Introducing a tire swing to your backyard is sure to be a decision that you (and, more importantly, your kids) will be happy you made. If you've seen tire swings and assumed they're too hard to install or difficult to make safe, you may be surprised to know that this project is actually very simple. And, when done right, tire swings can be a safe form of entertainment for both children and adults.
Equipment / Tools
- Utility knife
- Measuring tape
- Mason line string
- Bean bag or similar object
- 7/8-inch paddle bit
- Recycled tire
- 50-feet polypropylene rope
How to Make a Tire Swing
There are two popular styles of tire swings. One type features a horizontal tire with ropes attached at three equidistant points. The second type features a vertical tire with a rope simply tied around the top of the tire. For this project, we'll focus on the latter option as it's quick, easy on the wallet, and a more versatile option for users of all sizes.
Find a Strong Branch
A tire swing requires a solid branch at least 8 to 10 inches in diameter that is in good health. Fruit trees, evergreens, and other softwood varieties should be avoided, as these are prone to breaking under pressure. Instead, look for strong, mature trees such as oak trees, maple trees, hickory trees, and other hardwood varieties.
Find a Tire
If you don't have one already, recycled tires in good condition are readily available. Check tires stores, online listings, and family and friends. Look for a relatively large tire with a wide sidewall and no dry rot.
Buy the Rope
Polypropylene rope is perfect for a tire swing, as it won't be compromised as a result of outdoor exposure. When used properly, 3/4-inch polypropylene rope is more than strong enough to hold the weight of a tire and any potential user. The amount needed will be determined by how far your branch is from the ground, but you should aim for a branch no further than 15 to 20 feet high. In this case, a 50-foot rope should do the trick.
What Is Polypropylene Rope?
Polypropylene rope is a strong, synthetic rope that is resistant to rot and deterioration due to water. While many styles are colorful, varieties that imitate the look of natural rope can also be found.
Place the Rope Over the Branch
If you don't have a ladder long enough to lean on the tree branch, there's an easy way to get your rope over the branch. Simply tie string (something like mason line string will do the trick) around a small object like a bean bag and toss it up over your branch. Once over, tie the other end of the string to your rope and pull it over the branch. Repeat this process once more to double the rope over the branch and prevent it from slipping down the branch.
Attach the Tire to the Rope
To secure the tire to the rope, no hardware is needed. Simply slide the two ends of the rope through the center of the tire and around the top of the tire twice. Adjust the tire until it sits 3 feet off of the ground to account for rope stretch. Approximately one foot above the top of the tire, tie a bowline knot with plenty of excess rope left at the end. This will be trimmed later.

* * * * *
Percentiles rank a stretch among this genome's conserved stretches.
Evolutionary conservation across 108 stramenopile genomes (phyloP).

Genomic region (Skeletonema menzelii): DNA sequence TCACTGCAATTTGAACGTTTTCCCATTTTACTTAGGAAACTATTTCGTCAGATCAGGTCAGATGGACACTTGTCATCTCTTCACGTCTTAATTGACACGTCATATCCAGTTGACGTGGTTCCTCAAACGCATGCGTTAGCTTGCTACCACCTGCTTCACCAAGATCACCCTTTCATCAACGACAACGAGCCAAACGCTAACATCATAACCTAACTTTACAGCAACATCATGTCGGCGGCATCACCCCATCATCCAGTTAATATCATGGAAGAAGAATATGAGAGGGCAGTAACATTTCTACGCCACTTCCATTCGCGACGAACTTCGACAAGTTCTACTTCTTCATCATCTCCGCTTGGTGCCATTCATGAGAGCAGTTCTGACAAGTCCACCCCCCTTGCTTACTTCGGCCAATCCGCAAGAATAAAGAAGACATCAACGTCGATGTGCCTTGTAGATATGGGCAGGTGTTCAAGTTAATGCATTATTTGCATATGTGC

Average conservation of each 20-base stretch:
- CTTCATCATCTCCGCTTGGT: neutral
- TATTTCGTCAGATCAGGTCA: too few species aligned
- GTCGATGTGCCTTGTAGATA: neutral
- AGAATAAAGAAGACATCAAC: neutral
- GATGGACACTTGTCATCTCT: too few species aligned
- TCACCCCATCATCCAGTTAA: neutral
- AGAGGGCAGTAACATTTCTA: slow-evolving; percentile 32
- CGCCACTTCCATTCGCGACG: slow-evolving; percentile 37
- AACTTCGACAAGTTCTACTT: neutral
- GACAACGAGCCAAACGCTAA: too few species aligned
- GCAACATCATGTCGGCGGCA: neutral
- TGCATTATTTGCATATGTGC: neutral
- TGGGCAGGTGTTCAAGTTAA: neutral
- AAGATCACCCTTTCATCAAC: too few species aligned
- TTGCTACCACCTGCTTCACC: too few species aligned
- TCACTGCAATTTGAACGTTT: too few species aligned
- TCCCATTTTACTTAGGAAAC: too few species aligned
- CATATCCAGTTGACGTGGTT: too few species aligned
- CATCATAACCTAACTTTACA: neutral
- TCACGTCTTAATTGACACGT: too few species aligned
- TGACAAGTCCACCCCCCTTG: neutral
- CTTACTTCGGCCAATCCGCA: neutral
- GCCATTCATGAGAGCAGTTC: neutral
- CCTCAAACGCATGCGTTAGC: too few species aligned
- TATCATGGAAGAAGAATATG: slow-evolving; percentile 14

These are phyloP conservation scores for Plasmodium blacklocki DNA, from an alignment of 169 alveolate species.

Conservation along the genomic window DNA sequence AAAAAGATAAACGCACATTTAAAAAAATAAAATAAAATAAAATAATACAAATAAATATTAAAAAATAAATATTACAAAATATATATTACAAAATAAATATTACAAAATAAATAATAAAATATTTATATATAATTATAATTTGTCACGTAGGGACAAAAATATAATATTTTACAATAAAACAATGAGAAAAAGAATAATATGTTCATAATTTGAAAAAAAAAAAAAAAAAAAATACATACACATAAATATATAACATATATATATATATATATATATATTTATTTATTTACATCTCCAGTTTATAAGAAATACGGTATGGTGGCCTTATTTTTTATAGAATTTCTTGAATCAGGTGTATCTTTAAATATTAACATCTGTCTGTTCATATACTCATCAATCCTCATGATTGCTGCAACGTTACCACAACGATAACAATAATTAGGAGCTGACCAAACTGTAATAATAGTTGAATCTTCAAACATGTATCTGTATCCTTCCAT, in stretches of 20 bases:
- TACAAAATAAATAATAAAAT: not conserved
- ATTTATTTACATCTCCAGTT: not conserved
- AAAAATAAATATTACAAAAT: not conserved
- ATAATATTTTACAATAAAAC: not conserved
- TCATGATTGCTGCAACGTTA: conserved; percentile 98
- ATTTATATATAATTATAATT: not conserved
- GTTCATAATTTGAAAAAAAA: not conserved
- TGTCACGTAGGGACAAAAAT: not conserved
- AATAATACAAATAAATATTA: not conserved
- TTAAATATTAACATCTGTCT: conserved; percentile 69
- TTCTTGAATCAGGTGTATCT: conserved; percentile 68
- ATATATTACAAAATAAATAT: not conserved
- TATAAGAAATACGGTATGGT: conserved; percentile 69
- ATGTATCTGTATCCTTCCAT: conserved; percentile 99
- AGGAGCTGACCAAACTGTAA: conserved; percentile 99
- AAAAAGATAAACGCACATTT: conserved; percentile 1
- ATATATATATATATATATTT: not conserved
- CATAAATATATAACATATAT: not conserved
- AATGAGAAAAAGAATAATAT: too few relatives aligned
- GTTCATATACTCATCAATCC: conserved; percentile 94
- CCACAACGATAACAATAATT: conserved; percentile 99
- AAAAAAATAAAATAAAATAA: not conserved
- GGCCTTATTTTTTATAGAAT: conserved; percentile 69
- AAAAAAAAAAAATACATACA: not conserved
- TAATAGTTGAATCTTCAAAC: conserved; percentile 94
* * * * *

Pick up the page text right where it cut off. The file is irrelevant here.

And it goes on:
Improperly tied knots can pose major safety risk. If you aren't confident in your knot tying abilities, consult with someone who can help ensure the job is done correctly.
Inspect and Set the Knot
Step back and inspect the tire, the rope, and the positioning of the tire from the ground and tree. Once you've verified that the rope is properly knotted and the tire is adequately spaced from the tree and ground, have an adult carefully test the swing. This will allow the adult's weight to set the knots and stretch the rope.
Trim and Burn the Excess Rope
Once the knot has been fully set, trim the excess rope from the knot, leaving approximately 4 to 5 inches. Use a lighter to burn the ends to prevent fraying.
Drill a Drain Hole
Without drainage, the tire will be prone to collect water, leading to messes and mosquitoes. To add a drain hole to the tire, use a 7/8-inch paddle bit and drill through the lowest point of the tire.
To further prevent pests, consider treating the tire with a bug repellant that is safe for human contact.
Try It Out
Depending on the size of the user, this tire swing can be used by sitting inside or sitting on top. Always hold the rope tightly and avoid swinging toward the tree.
Tire Swing Installation Tips
While the polypropylene rope and the tire will likely last forever, trees are living and ever-changing. Make a habit of consistently inspecting the tree branch and the position of the rope on the tree. Should you suspect anything has been compromised, always act on the suspicion and ensure the safety of the swing.
Additionally, tire swings can serve as ideal homes for wasps, bees, spiders, and other biting and stinging creatures. Always inspect the inside of the swing before playtime and instruct your kids to do the same.